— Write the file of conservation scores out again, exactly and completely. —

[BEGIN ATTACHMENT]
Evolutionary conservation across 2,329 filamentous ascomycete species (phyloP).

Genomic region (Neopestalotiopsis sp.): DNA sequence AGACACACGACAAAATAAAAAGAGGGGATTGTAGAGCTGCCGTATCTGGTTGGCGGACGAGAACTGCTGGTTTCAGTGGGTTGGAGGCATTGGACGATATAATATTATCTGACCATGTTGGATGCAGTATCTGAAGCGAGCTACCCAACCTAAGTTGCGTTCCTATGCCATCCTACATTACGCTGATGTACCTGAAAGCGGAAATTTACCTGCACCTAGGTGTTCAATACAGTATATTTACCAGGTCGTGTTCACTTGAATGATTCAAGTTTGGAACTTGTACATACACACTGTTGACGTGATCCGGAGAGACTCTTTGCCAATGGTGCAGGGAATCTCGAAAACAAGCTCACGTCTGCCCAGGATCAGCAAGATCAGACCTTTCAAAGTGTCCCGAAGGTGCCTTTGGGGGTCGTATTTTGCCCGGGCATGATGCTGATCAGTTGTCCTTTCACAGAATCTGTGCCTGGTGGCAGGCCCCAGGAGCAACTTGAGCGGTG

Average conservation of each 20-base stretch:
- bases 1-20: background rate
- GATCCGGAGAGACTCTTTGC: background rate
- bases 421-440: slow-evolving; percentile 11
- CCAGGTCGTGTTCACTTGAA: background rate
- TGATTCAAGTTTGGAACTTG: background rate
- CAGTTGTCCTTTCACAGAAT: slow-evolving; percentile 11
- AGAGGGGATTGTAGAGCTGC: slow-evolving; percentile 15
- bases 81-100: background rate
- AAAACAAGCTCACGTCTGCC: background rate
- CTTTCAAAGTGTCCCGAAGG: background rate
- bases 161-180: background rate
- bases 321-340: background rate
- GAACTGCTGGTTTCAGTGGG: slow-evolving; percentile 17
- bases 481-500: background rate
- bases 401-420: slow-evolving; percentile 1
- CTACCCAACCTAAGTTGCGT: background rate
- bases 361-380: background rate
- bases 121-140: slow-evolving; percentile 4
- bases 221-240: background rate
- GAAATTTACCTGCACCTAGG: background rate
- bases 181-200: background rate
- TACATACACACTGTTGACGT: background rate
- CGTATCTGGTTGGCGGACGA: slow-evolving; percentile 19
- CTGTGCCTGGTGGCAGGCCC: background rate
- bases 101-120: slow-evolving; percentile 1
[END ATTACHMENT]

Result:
Evolutionary conservation across 2,329 filamentous ascomycete species (phyloP).

Genomic region (Neopestalotiopsis sp.): DNA sequence AGACACACGACAAAATAAAAAGAGGGGATTGTAGAGCTGCCGTATCTGGTTGGCGGACGAGAACTGCTGGTTTCAGTGGGTTGGAGGCATTGGACGATATAATATTATCTGACCATGTTGGATGCAGTATCTGAAGCGAGCTACCCAACCTAAGTTGCGTTCCTATGCCATCCTACATTACGCTGATGTACCTGAAAGCGGAAATTTACCTGCACCTAGGTGTTCAATACAGTATATTTACCAGGTCGTGTTCACTTGAATGATTCAAGTTTGGAACTTGTACATACACACTGTTGACGTGATCCGGAGAGACTCTTTGCCAATGGTGCAGGGAATCTCGAAAACAAGCTCACGTCTGCCCAGGATCAGCAAGATCAGACCTTTCAAAGTGTCCCGAAGGTGCCTTTGGGGGTCGTATTTTGCCCGGGCATGATGCTGATCAGTTGTCCTTTCACAGAATCTGTGCCTGGTGGCAGGCCCCAGGAGCAACTTGAGCGGTG

Average conservation of each 20-base stretch:
- bases 1-20: background rate
- GATCCGGAGAGACTCTTTGC: background rate
- bases 421-440: slow-evolving; percentile 11
- CCAGGTCGTGTTCACTTGAA: background rate
- TGATTCAAGTTTGGAACTTG: background rate
- CAGTTGTCCTTTCACAGAAT: slow-evolving; percentile 11
- AGAGGGGATTGTAGAGCTGC: slow-evolving; percentile 15
- bases 81-100: background rate
- AAAACAAGCTCACGTCTGCC: background rate
- CTTTCAAAGTGTCCCGAAGG: background rate
- bases 161-180: background rate
- bases 321-340: background rate
- GAACTGCTGGTTTCAGTGGG: slow-evolving; percentile 17
- bases 481-500: background rate
- bases 401-420: slow-evolving; percentile 1
- CTACCCAACCTAAGTTGCGT: background rate
- bases 361-380: background rate
- bases 121-140: slow-evolving; percentile 4
- bases 221-240: background rate
- GAAATTTACCTGCACCTAGG: background rate
- bases 181-200: background rate
- TACATACACACTGTTGACGT: background rate
- CGTATCTGGTTGGCGGACGA: slow-evolving; percentile 19
- CTGTGCCTGGTGGCAGGCCC: background rate
- bases 101-120: slow-evolving; percentile 1